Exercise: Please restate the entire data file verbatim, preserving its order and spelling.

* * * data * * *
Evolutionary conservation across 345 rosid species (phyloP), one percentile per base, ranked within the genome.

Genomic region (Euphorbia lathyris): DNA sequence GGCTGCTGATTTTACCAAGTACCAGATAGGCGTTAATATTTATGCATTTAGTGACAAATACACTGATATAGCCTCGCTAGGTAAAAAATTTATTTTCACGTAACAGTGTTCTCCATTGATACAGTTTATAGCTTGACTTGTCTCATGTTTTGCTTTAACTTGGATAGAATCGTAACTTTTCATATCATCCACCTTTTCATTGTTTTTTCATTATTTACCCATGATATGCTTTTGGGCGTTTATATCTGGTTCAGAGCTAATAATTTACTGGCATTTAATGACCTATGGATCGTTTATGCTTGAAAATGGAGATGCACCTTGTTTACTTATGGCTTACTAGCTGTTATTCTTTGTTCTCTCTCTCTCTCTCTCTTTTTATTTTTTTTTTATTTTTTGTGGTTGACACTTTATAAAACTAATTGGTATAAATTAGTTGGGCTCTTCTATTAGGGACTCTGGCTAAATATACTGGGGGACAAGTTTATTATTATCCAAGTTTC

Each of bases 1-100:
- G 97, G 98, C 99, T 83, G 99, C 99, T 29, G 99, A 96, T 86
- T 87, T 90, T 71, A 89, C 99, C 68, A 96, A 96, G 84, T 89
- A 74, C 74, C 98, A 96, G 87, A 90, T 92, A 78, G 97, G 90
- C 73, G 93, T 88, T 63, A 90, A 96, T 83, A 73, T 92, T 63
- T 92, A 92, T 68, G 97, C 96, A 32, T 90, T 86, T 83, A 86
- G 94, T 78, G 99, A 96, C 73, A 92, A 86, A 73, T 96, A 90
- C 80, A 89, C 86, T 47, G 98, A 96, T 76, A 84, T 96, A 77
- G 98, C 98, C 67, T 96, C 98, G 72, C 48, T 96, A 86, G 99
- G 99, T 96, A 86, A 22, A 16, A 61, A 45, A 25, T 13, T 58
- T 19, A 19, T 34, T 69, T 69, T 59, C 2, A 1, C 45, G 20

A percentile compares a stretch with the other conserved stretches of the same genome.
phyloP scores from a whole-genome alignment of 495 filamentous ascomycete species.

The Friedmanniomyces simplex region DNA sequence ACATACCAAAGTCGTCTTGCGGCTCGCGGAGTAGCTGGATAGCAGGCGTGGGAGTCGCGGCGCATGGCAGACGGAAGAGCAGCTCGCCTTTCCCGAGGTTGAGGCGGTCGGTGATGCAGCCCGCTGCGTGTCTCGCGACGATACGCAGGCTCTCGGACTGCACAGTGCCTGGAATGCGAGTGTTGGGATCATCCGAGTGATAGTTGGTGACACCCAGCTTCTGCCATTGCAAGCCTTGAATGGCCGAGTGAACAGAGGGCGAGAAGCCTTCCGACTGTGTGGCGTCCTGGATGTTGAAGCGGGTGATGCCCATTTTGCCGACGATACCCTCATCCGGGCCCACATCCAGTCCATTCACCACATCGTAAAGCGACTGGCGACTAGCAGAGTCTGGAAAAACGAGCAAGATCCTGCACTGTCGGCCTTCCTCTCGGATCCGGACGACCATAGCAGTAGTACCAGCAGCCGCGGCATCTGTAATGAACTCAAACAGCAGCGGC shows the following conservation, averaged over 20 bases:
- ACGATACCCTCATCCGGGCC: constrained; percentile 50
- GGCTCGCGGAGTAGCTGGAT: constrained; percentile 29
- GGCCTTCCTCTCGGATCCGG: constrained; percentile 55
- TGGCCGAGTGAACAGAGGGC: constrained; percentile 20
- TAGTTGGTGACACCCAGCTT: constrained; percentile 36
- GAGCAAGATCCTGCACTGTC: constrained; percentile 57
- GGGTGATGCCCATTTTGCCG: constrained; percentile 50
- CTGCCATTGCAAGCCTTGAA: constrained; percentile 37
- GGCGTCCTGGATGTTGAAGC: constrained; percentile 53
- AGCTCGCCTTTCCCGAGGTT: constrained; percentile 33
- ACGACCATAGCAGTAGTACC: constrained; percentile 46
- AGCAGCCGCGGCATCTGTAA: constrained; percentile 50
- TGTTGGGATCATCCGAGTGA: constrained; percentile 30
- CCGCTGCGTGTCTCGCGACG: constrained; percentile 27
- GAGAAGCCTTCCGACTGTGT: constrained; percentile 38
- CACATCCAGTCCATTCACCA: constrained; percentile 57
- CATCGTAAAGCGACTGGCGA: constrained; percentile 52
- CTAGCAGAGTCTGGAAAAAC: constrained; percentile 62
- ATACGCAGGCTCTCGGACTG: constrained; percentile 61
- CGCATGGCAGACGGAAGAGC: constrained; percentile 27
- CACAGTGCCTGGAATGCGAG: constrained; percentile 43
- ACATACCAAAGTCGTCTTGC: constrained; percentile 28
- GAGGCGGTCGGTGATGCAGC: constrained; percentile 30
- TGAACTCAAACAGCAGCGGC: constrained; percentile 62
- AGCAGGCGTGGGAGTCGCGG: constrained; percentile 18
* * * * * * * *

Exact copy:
Evolutionary conservation across 345 rosid species (phyloP), one percentile per base, ranked within the genome.

Genomic region (Euphorbia lathyris): DNA sequence GGCTGCTGATTTTACCAAGTACCAGATAGGCGTTAATATTTATGCATTTAGTGACAAATACACTGATATAGCCTCGCTAGGTAAAAAATTTATTTTCACGTAACAGTGTTCTCCATTGATACAGTTTATAGCTTGACTTGTCTCATGTTTTGCTTTAACTTGGATAGAATCGTAACTTTTCATATCATCCACCTTTTCATTGTTTTTTCATTATTTACCCATGATATGCTTTTGGGCGTTTATATCTGGTTCAGAGCTAATAATTTACTGGCATTTAATGACCTATGGATCGTTTATGCTTGAAAATGGAGATGCACCTTGTTTACTTATGGCTTACTAGCTGTTATTCTTTGTTCTCTCTCTCTCTCTCTCTTTTTATTTTTTTTTTATTTTTTGTGGTTGACACTTTATAAAACTAATTGGTATAAATTAGTTGGGCTCTTCTATTAGGGACTCTGGCTAAATATACTGGGGGACAAGTTTATTATTATCCAAGTTTC

Each of bases 1-100:
- G 97, G 98, C 99, T 83, G 99, C 99, T 29, G 99, A 96, T 86
- T 87, T 90, T 71, A 89, C 99, C 68, A 96, A 96, G 84, T 89
- A 74, C 74, C 98, A 96, G 87, A 90, T 92, A 78, G 97, G 90
- C 73, G 93, T 88, T 63, A 90, A 96, T 83, A 73, T 92, T 63
- T 92, A 92, T 68, G 97, C 96, A 32, T 90, T 86, T 83, A 86
- G 94, T 78, G 99, A 96, C 73, A 92, A 86, A 73, T 96, A 90
- C 80, A 89, C 86, T 47, G 98, A 96, T 76, A 84, T 96, A 77
- G 98, C 98, C 67, T 96, C 98, G 72, C 48, T 96, A 86, G 99
- G 99, T 96, A 86, A 22, A 16, A 61, A 45, A 25, T 13, T 58
- T 19, A 19, T 34, T 69, T 69, T 59, C 2, A 1, C 45, G 20

A percentile compares a stretch with the other conserved stretches of the same genome.
phyloP scores from a whole-genome alignment of 495 filamentous ascomycete species.

The Friedmanniomyces simplex region DNA sequence ACATACCAAAGTCGTCTTGCGGCTCGCGGAGTAGCTGGATAGCAGGCGTGGGAGTCGCGGCGCATGGCAGACGGAAGAGCAGCTCGCCTTTCCCGAGGTTGAGGCGGTCGGTGATGCAGCCCGCTGCGTGTCTCGCGACGATACGCAGGCTCTCGGACTGCACAGTGCCTGGAATGCGAGTGTTGGGATCATCCGAGTGATAGTTGGTGACACCCAGCTTCTGCCATTGCAAGCCTTGAATGGCCGAGTGAACAGAGGGCGAGAAGCCTTCCGACTGTGTGGCGTCCTGGATGTTGAAGCGGGTGATGCCCATTTTGCCGACGATACCCTCATCCGGGCCCACATCCAGTCCATTCACCACATCGTAAAGCGACTGGCGACTAGCAGAGTCTGGAAAAACGAGCAAGATCCTGCACTGTCGGCCTTCCTCTCGGATCCGGACGACCATAGCAGTAGTACCAGCAGCCGCGGCATCTGTAATGAACTCAAACAGCAGCGGC shows the following conservation, averaged over 20 bases:
- ACGATACCCTCATCCGGGCC: constrained; percentile 50
- GGCTCGCGGAGTAGCTGGAT: constrained; percentile 29
- GGCCTTCCTCTCGGATCCGG: constrained; percentile 55
- TGGCCGAGTGAACAGAGGGC: constrained; percentile 20
- TAGTTGGTGACACCCAGCTT: constrained; percentile 36
- GAGCAAGATCCTGCACTGTC: constrained; percentile 57
- GGGTGATGCCCATTTTGCCG: constrained; percentile 50
- CTGCCATTGCAAGCCTTGAA: constrained; percentile 37
- GGCGTCCTGGATGTTGAAGC: constrained; percentile 53
- AGCTCGCCTTTCCCGAGGTT: constrained; percentile 33
- ACGACCATAGCAGTAGTACC: constrained; percentile 46
- AGCAGCCGCGGCATCTGTAA: constrained; percentile 50
- TGTTGGGATCATCCGAGTGA: constrained; percentile 30
- CCGCTGCGTGTCTCGCGACG: constrained; percentile 27
- GAGAAGCCTTCCGACTGTGT: constrained; percentile 38
- CACATCCAGTCCATTCACCA: constrained; percentile 57
- CATCGTAAAGCGACTGGCGA: constrained; percentile 52
- CTAGCAGAGTCTGGAAAAAC: constrained; percentile 62
- ATACGCAGGCTCTCGGACTG: constrained; percentile 61
- CGCATGGCAGACGGAAGAGC: constrained; percentile 27
- CACAGTGCCTGGAATGCGAG: constrained; percentile 43
- ACATACCAAAGTCGTCTTGC: constrained; percentile 28
- GAGGCGGTCGGTGATGCAGC: constrained; percentile 30
- TGAACTCAAACAGCAGCGGC: constrained; percentile 62
- AGCAGGCGTGGGAGTCGCGG: constrained; percentile 18